The Salazar family in western Honduras is Counter Culture's oldest continuous coffee supplier. They've sold coffee to Counter Culture from their farm, Finca Pashapa, since 2002. This year, Counter Culture is releasing the coffee in one of its favorite formats: a dark-roasted, single-origin selection. In Finca Pashapa Dark Roast, you'll taste flavors of dark chocolate and roasted marshmallow, with a thick, rich texture.
Bourbon, Catuai, and Paraniema
Through late-November 2021
Even at a company with a roster of coffees from long-term relationships, there has to be a first. In 2002, Counter Culture bought 30 bags of Finca Pashapa's coffee. In 2005, Counter Culture first met the Salazar family and in 2008, they visited Finca Pashapa. The two businesses have grown and changed since then, but the family’s commitment to their community and the natural environment, and, most of all, their dedication to finding a way to sell at least a portion of their coffee to Counter Culture has yielded continuous collaboration.
The Salazars began farming coffee near the village of Pashapa when the region was best known for growing sugar cane. In fact, the town Pashapa gets its name from a popular snack of boiled-down sugarcane panela on a tortilla. Jorge Salazar and his wife, Coyo, raised six children on Finca Pashapa—four of whom now live there with their own families and help run the farm.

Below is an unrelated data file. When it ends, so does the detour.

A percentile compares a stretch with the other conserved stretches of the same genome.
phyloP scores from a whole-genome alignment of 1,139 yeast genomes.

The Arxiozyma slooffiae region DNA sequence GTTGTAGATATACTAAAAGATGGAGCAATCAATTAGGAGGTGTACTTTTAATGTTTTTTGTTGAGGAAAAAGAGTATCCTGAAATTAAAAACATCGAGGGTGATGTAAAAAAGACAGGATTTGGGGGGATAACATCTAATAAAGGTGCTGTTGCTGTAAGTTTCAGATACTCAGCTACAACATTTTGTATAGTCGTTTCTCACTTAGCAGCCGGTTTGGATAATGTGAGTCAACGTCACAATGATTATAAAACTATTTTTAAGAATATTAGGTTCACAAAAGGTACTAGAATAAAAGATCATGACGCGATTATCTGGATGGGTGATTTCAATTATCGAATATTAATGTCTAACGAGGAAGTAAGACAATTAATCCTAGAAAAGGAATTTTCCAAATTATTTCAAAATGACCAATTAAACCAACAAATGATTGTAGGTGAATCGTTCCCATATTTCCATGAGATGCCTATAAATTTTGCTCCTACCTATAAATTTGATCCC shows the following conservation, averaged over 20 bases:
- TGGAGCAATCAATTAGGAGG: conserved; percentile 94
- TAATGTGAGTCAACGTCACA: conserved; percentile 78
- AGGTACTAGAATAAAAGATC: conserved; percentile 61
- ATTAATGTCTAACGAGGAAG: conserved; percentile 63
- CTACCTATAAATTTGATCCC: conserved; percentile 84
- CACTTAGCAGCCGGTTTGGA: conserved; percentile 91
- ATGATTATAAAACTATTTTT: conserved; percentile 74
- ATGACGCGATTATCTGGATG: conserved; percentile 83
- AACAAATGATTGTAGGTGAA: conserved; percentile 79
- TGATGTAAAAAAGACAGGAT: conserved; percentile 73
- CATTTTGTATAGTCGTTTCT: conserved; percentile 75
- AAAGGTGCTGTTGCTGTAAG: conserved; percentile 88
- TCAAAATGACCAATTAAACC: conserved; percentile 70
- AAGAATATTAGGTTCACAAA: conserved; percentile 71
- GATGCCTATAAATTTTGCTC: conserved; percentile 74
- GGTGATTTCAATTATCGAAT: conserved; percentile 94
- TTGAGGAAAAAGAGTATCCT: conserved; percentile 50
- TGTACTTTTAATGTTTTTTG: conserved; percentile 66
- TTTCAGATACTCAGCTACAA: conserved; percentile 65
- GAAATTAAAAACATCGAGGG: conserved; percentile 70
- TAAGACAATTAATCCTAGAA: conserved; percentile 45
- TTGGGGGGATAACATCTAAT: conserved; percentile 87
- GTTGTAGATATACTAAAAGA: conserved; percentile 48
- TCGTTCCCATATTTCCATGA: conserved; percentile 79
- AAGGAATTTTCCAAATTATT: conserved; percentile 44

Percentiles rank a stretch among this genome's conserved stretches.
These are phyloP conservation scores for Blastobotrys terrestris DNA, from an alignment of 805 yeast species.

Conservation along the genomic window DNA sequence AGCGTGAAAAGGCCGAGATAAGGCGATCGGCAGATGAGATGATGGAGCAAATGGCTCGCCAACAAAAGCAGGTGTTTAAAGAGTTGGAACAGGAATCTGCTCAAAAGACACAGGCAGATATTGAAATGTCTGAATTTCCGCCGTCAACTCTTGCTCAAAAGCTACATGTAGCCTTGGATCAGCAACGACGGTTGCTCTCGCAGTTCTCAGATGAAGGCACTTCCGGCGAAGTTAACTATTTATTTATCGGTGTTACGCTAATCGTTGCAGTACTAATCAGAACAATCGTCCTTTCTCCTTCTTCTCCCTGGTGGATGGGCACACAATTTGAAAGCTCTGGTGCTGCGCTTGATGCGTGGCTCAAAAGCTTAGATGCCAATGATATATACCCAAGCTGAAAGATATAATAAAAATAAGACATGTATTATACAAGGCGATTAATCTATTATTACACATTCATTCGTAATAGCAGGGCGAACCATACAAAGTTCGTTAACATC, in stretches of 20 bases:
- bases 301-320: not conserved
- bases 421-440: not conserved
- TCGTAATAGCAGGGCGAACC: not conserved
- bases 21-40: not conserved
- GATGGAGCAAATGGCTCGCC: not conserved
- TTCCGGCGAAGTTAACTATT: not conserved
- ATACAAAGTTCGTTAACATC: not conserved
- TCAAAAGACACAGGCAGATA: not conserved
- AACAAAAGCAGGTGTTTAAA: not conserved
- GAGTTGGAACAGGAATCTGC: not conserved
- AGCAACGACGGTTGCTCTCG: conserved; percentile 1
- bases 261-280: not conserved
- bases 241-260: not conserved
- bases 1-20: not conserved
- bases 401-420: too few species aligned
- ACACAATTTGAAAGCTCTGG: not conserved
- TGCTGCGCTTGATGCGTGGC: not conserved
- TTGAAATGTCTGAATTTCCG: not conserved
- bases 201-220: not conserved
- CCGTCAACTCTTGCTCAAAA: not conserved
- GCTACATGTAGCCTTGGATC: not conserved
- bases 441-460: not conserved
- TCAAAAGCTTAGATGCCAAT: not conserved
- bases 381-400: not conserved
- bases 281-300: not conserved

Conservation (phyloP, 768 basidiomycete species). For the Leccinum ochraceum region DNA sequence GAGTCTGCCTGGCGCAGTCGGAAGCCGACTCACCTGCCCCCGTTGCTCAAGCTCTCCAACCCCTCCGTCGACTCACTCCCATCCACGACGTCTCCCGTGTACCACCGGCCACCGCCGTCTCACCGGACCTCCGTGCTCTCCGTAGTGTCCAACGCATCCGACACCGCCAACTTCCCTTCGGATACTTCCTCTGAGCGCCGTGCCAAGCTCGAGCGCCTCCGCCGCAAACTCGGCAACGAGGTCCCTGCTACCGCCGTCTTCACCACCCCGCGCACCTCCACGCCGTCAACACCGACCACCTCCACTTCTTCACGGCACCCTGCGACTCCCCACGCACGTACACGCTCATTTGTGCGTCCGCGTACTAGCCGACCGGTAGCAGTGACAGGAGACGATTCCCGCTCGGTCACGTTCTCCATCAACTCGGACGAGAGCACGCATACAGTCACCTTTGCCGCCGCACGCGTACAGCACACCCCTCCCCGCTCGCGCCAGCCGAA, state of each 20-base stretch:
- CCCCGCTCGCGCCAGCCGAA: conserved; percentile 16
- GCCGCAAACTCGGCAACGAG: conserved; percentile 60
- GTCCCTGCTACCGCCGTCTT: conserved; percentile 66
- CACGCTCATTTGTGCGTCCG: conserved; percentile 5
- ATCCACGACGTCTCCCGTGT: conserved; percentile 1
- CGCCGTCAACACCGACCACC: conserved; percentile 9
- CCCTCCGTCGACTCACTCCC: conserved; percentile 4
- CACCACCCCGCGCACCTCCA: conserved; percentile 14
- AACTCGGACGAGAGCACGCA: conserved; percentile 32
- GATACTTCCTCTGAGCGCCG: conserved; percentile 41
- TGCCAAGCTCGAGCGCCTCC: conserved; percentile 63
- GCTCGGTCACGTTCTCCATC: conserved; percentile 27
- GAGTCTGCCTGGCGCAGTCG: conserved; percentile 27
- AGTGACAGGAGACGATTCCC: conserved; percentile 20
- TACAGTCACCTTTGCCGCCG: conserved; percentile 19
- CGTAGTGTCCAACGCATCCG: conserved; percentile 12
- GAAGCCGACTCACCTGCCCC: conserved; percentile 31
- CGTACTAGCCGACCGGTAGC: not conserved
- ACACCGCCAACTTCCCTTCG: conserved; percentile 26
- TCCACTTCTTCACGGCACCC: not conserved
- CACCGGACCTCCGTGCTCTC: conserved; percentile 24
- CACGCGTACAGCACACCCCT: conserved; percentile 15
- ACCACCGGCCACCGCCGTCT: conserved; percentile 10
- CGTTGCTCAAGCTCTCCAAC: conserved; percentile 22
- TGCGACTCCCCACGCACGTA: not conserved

Some people have negative associations with dark roasts, equating them with a "lipstick on a pig" approach to coffee roasting that hides lower-quality flavors under excessive smokiness. Yet, darker roasting can create a sweet and complex cup when using high quality coffees like Finca Pashapa. With its reduced perceived acidity and increased body and richness, this year's iteration is a comforting offering from a model partnership.